We are all sensitive to various stressors. There is no specified standard to be applied in predicting an individual's response to stressors, and it is a very subjective response.
The extent to which we experience stress in our lives depends on individual factors such as our physical health, the quality of our interpersonal relationships, self-image, our resilience, coping mechanisms, education and training, thinking habits, the number of commitments and responsibilities we carry, level dependence upon others and expectations of us, the amount of support we have received from others, and the number of changes or traumatic events that recently happened in our lives.
Some general guidelines, however, can be used as a benchmark to identify specific high-risk groups. People with social support networks tend to cope better with stress and have better mental health than those who try to do everything yourself. People who are not well nourished tend to cope poorly with stress, as well as those who are sleep deprived, those who live the lifestyle, or who have an existing illness.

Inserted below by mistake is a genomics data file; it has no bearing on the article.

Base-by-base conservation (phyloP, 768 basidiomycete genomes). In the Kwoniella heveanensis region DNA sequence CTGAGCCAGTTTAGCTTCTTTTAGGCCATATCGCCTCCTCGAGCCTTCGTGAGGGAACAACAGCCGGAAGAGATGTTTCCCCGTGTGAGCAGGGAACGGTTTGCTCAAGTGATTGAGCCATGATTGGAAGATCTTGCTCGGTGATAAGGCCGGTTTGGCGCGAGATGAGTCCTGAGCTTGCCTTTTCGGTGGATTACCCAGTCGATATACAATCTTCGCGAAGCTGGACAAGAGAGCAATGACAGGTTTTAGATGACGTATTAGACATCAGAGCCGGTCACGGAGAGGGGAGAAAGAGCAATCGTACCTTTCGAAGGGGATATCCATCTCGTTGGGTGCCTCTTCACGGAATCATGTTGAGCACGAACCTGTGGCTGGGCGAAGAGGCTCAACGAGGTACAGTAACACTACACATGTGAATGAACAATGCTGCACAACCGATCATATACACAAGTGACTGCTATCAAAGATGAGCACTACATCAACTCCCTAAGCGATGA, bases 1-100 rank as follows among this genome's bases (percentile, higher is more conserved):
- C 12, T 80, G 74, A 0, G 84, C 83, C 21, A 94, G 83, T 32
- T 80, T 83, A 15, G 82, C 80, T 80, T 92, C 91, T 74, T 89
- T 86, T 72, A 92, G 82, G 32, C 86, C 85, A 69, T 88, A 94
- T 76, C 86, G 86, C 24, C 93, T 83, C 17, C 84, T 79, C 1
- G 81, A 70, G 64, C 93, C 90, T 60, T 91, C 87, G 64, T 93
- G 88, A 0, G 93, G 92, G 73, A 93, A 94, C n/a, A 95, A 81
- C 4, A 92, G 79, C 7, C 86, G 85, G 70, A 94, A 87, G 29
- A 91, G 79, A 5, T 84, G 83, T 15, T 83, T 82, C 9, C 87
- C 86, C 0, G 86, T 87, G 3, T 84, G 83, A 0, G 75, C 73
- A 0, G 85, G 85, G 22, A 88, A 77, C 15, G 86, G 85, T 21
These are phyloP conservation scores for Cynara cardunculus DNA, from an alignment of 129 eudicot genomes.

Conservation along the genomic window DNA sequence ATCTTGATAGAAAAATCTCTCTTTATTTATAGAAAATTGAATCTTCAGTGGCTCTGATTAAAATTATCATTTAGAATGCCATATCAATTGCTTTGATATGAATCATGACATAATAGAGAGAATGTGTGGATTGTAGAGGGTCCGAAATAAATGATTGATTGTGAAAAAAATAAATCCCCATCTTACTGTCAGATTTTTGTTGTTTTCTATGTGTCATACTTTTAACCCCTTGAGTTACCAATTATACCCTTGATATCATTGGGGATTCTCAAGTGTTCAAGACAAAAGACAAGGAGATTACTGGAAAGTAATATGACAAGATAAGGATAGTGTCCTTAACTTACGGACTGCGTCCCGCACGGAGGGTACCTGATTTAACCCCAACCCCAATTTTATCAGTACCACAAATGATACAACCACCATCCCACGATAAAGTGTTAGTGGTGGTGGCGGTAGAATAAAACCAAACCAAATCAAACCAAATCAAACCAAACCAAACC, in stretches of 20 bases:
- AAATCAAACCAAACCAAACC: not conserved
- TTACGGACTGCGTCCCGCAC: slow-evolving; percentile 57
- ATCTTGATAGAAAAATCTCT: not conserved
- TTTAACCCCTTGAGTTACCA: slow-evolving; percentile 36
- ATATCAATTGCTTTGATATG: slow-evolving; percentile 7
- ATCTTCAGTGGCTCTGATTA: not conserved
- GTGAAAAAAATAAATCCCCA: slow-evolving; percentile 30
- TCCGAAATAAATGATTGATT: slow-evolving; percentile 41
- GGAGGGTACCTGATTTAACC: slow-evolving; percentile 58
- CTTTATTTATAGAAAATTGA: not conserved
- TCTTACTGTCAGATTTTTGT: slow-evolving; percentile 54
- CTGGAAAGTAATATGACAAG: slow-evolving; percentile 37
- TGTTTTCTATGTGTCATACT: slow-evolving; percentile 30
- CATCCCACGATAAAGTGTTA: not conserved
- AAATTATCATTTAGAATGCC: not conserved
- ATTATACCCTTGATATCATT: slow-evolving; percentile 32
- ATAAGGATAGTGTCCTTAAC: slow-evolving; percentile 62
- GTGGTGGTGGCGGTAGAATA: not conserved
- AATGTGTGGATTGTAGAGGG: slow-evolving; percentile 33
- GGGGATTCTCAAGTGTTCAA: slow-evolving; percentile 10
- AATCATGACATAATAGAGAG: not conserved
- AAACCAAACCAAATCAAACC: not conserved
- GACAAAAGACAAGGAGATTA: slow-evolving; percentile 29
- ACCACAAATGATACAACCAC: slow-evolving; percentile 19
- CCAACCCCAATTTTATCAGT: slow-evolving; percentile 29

Particularly high levels of stress associated with a particular age group or stage of life. Children, teens, working parents (especially working mothers), and senior retirees have certain stress triggers associated with the transition period of life or lifestyle demands.
According to the Social Adjustment Rating Scale (Holmes & Holmes, 1970), the level of impact of stressful events, the five most stressful experiences are as follows:
Death of a spouse
Death of a close family member
Injury or illness
Fired at work